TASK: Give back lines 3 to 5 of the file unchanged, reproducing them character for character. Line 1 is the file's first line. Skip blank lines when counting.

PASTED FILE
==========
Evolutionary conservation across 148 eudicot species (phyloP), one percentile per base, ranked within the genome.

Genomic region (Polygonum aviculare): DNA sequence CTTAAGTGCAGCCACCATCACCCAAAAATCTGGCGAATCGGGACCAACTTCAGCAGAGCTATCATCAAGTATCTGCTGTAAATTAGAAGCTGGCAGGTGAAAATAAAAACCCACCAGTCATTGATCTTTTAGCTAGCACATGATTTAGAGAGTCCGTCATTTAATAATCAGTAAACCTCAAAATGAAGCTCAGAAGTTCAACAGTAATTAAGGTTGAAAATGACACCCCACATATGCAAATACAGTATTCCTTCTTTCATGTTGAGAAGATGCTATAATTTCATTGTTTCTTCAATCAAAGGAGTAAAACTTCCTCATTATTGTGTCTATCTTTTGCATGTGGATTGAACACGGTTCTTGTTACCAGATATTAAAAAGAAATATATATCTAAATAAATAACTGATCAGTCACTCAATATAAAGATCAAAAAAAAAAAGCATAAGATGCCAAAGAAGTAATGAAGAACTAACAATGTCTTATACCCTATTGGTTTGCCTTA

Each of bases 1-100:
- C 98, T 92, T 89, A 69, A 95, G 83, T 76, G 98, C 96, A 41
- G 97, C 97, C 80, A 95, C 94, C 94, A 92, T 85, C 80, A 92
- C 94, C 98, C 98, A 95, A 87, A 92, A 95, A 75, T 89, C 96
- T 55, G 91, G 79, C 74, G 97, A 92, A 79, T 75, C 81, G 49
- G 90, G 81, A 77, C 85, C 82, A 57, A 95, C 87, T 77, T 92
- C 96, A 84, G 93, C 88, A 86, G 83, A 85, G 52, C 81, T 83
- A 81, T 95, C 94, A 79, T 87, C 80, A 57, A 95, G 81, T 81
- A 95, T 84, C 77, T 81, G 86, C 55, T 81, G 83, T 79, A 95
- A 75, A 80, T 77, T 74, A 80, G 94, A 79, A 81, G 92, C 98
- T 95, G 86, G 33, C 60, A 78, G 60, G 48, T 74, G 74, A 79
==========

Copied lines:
Each of bases 1-100:
- C 98, T 92, T 89, A 69, A 95, G 83, T 76, G 98, C 96, A 41
- G 97, C 97, C 80, A 95, C 94, C 94, A 92, T 85, C 80, A 92